In his sixteenth novel, The Terranauts, Boyle transplants us into the ecosphere, an artificial ecosystem located in the Arizona desert. His inspiration for the story came from an experiment from the early 1990s known as Biosphere 2 (Biosphere I is Planet Earth.), in which four men and four women were sealed inside a three-acre glass structure in Oracle, Arizona for two years. The two men behind Space Biosphere Ventures were the wealthy Fort Worth Texas oil heir Edward P. Bass and eccentric ecology guru John Polk Allen. In turn, Allen was inspired by Buckminster Fuller and his geodesic dome. The biosphere was a mixture of high-minded science, New Age bullshit and American hucksterism. Curiously, one of the people involved at one point in the Biosphere 2 project was a certain Steve Brannon, Trump’s Campaign CEO and now White House Chief Strategist. The man behind Breitbart News had very different views on the environment back then:

A lot of the scientists who are studying global change and studying the effects of greenhouse gases, many of them feel that the Earth’s atmosphere in 100 years is what Biosphere 2’s atmosphere is today. We have extraordinarily high CO2, we have very high nitrous oxide, we have high methane. And we have lower oxygen content. So the power of this place is allowing those scientists who are really involved in the study of global change, and which, in the outside world or Biosphere 1, really have to work with just computer simulation, this actually allows them to study and monitor the impact of enhanced CO2 and other greenhouse gases on humans, plants, and animals.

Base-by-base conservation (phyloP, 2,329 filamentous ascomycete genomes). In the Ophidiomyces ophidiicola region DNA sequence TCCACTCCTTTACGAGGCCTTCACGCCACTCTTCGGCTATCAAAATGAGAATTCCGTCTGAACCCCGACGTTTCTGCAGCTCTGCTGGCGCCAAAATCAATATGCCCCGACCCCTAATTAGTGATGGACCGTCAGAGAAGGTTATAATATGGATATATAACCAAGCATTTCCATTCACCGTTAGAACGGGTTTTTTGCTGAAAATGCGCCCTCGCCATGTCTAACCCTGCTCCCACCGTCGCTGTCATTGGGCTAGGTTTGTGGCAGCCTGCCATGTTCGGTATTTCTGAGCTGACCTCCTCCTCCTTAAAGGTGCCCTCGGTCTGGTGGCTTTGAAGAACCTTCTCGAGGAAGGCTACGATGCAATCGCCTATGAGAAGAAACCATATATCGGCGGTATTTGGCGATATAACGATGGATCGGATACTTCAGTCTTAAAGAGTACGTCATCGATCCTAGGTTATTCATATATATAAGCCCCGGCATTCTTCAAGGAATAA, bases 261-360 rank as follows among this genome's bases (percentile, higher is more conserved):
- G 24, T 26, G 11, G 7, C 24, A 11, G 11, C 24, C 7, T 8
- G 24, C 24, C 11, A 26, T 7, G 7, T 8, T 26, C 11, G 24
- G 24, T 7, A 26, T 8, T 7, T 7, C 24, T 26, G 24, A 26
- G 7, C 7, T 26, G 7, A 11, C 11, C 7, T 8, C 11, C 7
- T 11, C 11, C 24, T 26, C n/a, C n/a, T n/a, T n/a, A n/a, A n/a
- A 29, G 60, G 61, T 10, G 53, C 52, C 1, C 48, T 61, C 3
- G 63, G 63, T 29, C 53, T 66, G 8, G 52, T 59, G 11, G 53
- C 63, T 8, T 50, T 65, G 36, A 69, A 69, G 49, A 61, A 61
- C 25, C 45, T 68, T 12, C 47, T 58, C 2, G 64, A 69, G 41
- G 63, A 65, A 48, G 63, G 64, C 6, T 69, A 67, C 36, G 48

Now owned by the University of Arizona, the Biosphere is still in existence. Here are some facts about it I found online:

 

The research facility

7,200,000 cubic feet under sealed glass; 6,500 windows

91 feet at highest point

sealed from the earth below by a 500-ton welded stainless steel liner

40-acre campus

300,000 sq. ft. of administrative offices, classrooms, labs, conference centre, housing

Elevation is 3,820 feet above sea level

Over 3,000,000 visitors since 199

Over 500,000 K-12 student visitors since 1991

Biomes under Glass

Ocean with coral reef

Mangrove wetlands

Tropical rainforest

Savannah grassland

Fog desert

Biosphere II was a kind of Noah’s Ark for plants, animals, and humans. The crew was accompanied by 3,800 species of plants and animals.  It was the first two-year closure of a projected fifty. Closure was meant to be absolute and the sphere was expected to be self-sustaining, with its own food crops (bananas, papayas, sweet potatoes, beets, peanuts, rice, and wheat etc.) and domestic animals pigs goats. Alas it would not turn out that way. The original crew had to break closure on several occasions and there was a complete collapse of the experiment six months into the second closure. This was when Bannon was on board. The place was overrun by ants and cockroaches. What’s more two of the members of the first team vandalised the project from outside.